The Most Common Cancers: #6 Bladder Cancer
In recent years, the number of bladder cancer cases has steadily increased. About 55,000 men and 18,000 women will be diagnosed with bladder cancer in 2013 estimates the National Cancer Institute, making it the sixth most common cancer in the United States.
Bladder cancer occurs in patients who are mostly over the age of 70. It is characterized by uncontrolled and rapid cell growth in the organ where urine is stored.
Nearly 90 percent of all cases originate in the inner lining of the bladder, or the urothelium. Cancer of this layer is called transitional cell cancer (TCC).
As with other cancers, the exact cause of TCC is not known. However, research shows that changes in a cell’s DNA are involved. Your likelihood of developing the disease is also linked to your exposure to certain risk factors.
Cigarette smoking is the primary one. It is linked to most of the cases of bladder cancer. There is also a link to how long a person has smoked: the longer someone has smoked, the higher the risk.
Workers who have been exposed to certain cancer-causing chemicals at their jobs have a higher likelihood of developing the disease as well. Industries with high-risk workers include:
Research also shows occupations that have a higher risk than others. They include hairdressers, machinists, printers, painters, and truck drivers.
People who have a family history of TCC, or who have previously had it themselves, are more likely to develop the disease. In addition, people who have had other cancers and have received certain drugs such as cyclophosphamide, or who have received radiation therapy, may also be at risk.
The primary symptom is blood in the urine, which will give it a rusty or dark red color. Other indications include feeling pain when you urinate or having to go often. You may also feel the need to urinate without results, which makes you feel as if you need to bear down when emptying your bladder.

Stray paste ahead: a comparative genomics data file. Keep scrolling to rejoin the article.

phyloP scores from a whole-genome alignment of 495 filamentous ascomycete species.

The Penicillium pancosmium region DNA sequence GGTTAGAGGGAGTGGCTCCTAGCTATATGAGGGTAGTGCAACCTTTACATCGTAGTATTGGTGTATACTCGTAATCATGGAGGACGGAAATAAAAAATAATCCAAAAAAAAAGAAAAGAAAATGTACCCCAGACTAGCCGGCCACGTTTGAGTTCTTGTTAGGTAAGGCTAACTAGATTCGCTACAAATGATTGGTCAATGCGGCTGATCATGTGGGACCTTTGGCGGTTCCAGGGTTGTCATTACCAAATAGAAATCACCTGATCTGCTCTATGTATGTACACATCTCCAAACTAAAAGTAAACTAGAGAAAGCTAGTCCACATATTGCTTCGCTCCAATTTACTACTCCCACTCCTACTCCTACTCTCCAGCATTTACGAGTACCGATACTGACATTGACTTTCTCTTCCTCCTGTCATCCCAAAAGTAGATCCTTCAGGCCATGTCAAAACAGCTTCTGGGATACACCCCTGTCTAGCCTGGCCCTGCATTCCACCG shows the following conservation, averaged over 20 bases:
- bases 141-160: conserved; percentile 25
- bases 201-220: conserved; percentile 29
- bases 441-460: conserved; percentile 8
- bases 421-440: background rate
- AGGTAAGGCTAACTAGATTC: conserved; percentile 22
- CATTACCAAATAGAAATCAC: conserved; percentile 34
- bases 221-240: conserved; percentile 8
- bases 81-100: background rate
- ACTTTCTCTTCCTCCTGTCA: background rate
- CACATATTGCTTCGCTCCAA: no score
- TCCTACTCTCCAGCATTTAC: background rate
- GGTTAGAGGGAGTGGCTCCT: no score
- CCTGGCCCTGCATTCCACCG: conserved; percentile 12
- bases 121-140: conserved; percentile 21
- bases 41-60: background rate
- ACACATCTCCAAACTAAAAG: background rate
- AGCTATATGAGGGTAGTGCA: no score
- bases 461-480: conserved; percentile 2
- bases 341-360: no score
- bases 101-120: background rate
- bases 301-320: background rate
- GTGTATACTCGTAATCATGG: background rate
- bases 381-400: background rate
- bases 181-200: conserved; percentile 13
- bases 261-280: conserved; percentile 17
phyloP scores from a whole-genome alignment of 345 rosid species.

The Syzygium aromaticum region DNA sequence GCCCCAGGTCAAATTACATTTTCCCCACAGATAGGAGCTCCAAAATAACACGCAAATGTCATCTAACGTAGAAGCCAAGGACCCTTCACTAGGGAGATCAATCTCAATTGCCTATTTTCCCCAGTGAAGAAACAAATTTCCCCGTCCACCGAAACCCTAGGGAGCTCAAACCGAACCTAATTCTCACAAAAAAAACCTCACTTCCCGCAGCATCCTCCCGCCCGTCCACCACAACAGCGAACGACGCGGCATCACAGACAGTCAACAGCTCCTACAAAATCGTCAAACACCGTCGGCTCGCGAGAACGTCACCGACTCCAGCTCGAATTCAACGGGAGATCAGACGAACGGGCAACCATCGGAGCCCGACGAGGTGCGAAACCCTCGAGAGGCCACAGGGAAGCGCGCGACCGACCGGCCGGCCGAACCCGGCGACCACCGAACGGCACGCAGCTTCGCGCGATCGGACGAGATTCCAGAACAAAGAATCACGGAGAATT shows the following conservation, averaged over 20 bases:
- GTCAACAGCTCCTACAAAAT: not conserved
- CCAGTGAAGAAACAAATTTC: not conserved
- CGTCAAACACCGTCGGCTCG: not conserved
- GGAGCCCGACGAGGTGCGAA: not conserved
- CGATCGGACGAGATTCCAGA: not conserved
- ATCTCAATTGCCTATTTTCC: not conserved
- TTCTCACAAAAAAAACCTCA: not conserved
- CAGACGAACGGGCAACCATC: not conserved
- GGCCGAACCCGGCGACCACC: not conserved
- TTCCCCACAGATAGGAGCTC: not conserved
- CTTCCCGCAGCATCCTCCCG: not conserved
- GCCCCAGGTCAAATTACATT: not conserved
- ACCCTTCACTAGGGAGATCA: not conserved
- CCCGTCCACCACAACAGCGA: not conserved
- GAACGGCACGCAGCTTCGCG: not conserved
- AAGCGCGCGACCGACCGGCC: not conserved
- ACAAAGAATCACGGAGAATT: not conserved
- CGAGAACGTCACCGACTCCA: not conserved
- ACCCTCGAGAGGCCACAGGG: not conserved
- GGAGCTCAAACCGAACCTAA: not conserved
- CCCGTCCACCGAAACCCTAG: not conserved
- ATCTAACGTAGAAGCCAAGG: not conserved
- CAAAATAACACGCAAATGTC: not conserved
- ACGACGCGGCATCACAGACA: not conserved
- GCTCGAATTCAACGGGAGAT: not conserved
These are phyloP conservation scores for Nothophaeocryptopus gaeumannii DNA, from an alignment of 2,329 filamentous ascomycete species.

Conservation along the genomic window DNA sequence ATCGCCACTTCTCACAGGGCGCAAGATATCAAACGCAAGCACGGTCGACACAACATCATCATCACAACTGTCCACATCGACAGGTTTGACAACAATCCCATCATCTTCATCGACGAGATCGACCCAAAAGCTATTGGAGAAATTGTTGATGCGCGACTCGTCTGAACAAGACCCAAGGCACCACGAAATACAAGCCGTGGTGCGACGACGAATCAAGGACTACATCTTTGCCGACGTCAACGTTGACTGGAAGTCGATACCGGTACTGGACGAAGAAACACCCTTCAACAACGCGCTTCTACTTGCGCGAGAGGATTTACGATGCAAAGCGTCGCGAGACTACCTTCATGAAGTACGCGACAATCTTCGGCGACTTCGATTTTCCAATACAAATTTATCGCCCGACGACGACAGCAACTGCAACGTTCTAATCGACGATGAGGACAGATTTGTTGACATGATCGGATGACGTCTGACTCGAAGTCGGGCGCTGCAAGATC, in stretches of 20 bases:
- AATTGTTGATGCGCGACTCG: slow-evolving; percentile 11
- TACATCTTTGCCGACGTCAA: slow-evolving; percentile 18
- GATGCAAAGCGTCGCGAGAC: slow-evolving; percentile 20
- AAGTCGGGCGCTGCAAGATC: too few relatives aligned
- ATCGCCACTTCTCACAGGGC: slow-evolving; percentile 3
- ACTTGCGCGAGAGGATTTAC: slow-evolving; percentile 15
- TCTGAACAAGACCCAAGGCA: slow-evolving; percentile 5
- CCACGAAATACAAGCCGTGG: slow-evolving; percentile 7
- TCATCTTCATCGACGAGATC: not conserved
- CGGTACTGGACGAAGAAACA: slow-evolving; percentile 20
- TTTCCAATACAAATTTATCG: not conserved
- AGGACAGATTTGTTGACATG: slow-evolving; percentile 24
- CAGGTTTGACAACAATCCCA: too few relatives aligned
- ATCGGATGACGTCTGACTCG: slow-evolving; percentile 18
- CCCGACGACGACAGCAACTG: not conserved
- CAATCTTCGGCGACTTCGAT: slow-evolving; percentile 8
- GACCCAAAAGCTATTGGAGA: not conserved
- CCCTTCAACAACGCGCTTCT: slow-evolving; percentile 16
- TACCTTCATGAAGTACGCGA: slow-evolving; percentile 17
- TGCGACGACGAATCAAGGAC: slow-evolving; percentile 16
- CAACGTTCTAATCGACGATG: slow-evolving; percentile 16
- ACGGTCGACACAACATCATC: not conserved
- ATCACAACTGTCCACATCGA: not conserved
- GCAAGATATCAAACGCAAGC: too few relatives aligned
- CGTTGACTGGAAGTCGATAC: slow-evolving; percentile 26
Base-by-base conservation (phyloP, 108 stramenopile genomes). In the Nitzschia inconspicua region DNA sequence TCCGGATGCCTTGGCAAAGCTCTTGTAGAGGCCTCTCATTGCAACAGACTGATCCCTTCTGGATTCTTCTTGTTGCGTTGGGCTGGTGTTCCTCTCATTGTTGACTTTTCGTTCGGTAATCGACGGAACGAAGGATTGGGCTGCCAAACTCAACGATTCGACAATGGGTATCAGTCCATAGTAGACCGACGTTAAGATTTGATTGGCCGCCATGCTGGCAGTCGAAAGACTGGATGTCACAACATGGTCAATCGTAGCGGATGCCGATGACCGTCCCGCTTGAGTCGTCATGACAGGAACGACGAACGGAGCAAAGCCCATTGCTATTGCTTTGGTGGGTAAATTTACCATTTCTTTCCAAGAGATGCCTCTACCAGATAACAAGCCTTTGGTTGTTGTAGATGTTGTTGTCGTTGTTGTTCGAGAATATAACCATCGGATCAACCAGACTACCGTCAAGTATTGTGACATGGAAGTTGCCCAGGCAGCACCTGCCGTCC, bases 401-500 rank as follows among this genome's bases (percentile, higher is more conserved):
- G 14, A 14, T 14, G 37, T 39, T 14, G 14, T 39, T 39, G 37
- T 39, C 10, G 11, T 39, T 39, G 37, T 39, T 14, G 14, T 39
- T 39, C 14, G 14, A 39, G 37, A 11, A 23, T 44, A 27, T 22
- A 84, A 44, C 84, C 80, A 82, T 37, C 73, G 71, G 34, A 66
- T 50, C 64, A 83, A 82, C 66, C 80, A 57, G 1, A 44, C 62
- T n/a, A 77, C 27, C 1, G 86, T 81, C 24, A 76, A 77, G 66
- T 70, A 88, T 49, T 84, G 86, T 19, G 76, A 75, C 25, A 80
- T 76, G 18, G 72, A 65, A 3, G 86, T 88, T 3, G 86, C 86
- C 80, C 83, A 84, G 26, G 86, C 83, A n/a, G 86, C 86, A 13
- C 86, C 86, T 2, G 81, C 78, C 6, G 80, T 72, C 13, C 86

If you experience any of these symptoms, your doctor will perform a number of tests to determine the problem. The first is a urine test, which will check for cancer cells and other disease indicators. Your physician may also prescribe a cystoscopy, which involves inserting a small, lighted tube with a lens through your urethra. This lets the doctor see into your bladder. If a mass or tumor is recognized, the doctor can perform a biopsy during the procedure. The tissue sample is then analyzed to determine if it is cancerous.
If a malignant tumor is found, treating the disease will depend on the following concerns: the tumor’s location, whether or not it has penetrated the surrounding muscle layer, if the cancer has spread, and the patient’s age.
The grade of the tumor also influences the type of treatment a patient might receive. A tumor receives a grade based on how much the cells differ from the original bladder tissue. A high grade means a greater difference, or a more developed cancer. Such a grade also suggests a faster cancer growth.
TCC can be dangerous if left untreated. These cells can break away from the tumor and spread through blood and lymph vessels to the liver, lungs, and bones. However, because of the obvious nature of the symptoms, most cases are found and treated early, which is the key to a successful outcome.
Treatment can include surgery to remove the malignancy, chemotherapy, radiation therapy, and biological therapy. It is possible that a patient might receive more than one type of treatment to beat this disease.